This image of the International Space Station (ISS) against the darkness of space was captured by the crew of Space Shuttle Discovery as they approached for docking last week. Although you can't see quite the same detail down here on Earth, many of you were successful in capturing your own image of the Space Station as it passed overhead in the night sky.
For several days in mid-June conditions were ideal over Europe to spot the International Space Station as it passed overhead - sometimes upto four times a night. Thanks to the large solar panels the Station is one of the most visible objects in the night sky.
A number of amateur astronomers and Space Station enthusiasts regularly take photos as ISS rises above the horizon in westerly direction and sets towards the East. In response to a recent article on this website, you sent us some of your ISS images. A selection of your photos is presented below.
Steven Penfold from Hampshire, England, captured this colourful timelapse photograph (right) of the International Space Station passing Jupiter on the night of 16 June 2006.
The photo below, which was captured from Spain, has been edited to identify the star constellations - this can help orientation in the night sky.
Even from Earth it is possible to see some details of the Station, such as the solar panels and even the Station's robotic arm, but you will need some more powerful equipment.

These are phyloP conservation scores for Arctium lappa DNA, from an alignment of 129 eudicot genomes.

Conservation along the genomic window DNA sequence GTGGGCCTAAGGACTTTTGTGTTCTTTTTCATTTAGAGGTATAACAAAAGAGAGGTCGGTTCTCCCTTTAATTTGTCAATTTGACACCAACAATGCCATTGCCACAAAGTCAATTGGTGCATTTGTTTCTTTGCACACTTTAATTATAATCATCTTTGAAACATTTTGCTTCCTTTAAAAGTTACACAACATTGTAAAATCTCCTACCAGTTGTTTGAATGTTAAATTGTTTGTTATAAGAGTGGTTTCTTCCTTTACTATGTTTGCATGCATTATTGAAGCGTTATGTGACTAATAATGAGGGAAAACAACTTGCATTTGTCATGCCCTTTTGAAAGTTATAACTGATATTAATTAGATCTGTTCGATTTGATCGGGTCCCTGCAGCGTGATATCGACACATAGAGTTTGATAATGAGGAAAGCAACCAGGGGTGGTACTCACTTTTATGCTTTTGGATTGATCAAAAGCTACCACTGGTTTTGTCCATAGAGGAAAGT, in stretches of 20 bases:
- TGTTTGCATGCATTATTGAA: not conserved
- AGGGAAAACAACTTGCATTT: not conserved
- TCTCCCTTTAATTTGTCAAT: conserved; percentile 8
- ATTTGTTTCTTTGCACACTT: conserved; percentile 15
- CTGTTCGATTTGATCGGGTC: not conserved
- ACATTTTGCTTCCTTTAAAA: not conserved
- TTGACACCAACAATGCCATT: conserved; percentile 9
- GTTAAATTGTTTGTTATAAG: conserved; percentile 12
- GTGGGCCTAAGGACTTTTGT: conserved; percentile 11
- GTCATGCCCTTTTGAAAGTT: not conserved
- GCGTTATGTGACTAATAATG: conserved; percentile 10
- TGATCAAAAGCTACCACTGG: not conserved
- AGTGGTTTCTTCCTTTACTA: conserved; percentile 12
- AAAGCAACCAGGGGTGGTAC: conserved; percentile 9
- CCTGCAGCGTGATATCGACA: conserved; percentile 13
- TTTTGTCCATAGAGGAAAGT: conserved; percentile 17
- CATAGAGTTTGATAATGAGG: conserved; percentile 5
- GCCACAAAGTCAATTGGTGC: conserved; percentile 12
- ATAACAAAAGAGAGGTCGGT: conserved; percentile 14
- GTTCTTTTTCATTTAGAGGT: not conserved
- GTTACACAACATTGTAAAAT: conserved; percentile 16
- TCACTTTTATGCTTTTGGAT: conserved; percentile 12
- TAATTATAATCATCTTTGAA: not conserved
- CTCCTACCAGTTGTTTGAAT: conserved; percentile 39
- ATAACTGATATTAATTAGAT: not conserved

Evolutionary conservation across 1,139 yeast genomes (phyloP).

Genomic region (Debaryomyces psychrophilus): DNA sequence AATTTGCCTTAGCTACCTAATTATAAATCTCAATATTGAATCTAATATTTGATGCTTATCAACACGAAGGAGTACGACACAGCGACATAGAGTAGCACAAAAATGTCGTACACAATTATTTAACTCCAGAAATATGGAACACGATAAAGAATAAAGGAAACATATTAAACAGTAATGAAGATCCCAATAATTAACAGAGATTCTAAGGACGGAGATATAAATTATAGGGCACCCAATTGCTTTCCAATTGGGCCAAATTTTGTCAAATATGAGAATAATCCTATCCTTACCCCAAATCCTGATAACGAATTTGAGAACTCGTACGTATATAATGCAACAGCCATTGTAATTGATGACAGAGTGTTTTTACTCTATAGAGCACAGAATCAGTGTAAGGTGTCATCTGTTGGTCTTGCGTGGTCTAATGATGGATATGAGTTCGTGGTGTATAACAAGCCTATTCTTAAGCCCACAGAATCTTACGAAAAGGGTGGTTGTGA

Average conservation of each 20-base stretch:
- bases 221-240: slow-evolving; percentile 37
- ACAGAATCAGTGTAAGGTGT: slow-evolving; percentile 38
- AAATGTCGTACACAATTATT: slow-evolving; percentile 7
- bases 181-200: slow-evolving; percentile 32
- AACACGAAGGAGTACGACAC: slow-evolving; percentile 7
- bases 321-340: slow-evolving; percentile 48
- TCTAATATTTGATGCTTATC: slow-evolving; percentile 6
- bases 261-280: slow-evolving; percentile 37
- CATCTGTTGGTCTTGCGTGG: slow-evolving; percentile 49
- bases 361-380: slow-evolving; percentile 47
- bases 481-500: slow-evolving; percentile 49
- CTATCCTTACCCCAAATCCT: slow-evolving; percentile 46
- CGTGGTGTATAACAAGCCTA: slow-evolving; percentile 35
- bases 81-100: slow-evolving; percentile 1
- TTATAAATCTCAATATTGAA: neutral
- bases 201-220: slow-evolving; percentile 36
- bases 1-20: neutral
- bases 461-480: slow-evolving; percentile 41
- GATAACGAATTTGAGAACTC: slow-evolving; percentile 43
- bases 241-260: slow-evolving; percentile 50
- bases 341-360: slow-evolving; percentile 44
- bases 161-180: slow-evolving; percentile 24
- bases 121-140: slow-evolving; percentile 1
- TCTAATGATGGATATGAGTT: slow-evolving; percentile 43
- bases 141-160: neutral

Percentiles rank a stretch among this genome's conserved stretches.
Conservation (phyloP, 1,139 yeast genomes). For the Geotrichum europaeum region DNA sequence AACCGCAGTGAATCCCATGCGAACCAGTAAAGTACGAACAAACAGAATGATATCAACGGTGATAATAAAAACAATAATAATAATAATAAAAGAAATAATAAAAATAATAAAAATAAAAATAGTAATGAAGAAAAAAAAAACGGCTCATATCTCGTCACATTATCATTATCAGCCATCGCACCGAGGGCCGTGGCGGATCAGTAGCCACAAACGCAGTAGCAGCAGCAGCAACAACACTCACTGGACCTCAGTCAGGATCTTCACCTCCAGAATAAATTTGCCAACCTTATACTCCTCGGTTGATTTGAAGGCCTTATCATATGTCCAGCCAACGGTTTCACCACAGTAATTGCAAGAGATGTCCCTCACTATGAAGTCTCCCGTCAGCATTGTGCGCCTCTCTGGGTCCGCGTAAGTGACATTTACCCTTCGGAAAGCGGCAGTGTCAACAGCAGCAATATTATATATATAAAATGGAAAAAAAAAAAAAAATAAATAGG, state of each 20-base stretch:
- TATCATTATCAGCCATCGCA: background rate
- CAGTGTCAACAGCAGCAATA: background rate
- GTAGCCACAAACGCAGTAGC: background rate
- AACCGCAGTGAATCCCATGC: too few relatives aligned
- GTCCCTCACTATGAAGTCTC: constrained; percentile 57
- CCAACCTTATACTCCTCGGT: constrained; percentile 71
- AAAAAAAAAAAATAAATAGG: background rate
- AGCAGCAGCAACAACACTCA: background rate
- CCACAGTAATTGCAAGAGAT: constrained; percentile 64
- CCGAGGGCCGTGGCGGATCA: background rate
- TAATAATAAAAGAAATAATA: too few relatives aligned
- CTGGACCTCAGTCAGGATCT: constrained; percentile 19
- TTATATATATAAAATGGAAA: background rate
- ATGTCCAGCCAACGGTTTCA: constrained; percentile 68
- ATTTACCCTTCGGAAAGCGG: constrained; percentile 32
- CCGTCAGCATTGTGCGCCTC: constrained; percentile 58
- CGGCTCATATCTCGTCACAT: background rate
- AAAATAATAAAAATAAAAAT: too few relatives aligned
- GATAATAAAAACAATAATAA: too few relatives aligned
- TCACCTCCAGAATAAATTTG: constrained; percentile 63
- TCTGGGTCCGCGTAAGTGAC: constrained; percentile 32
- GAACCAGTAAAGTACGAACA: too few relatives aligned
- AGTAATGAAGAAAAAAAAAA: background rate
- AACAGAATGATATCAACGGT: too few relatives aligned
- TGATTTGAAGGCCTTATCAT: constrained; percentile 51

John Locker from England sent us this video (left) which was captured using a webcam together with an 8 inch telescope.
Alberto Zampieron from Gattinara, near Vercelli, in Italy, sent us his ISS image (right) which he took using using a Newton 114/900 telescope and a webcam.
Paco Bellido admitted that he hadn't found it easy to photograph the Station as it passed over his hometown of Cordoba, in Spain - "I never thought that imaging the ISS with a telescope could be so difficult! The main difficulty is the manual tracking," he said.
This image (right) was taken by Enrique Luque Cervigón, from the city of Alcalá de Henares in Spain. The ISS is the white line at the top of the image, whereas the one at the bottom is a contrail from an airplane.
The orbit of the Station is currently such that the visibility over Europe is poor. This is set to improve in a couple of weeks time - to find out when the International Space Station is next visible from where you live, or from your holiday destination, visit http://www.esa.int/seeiss.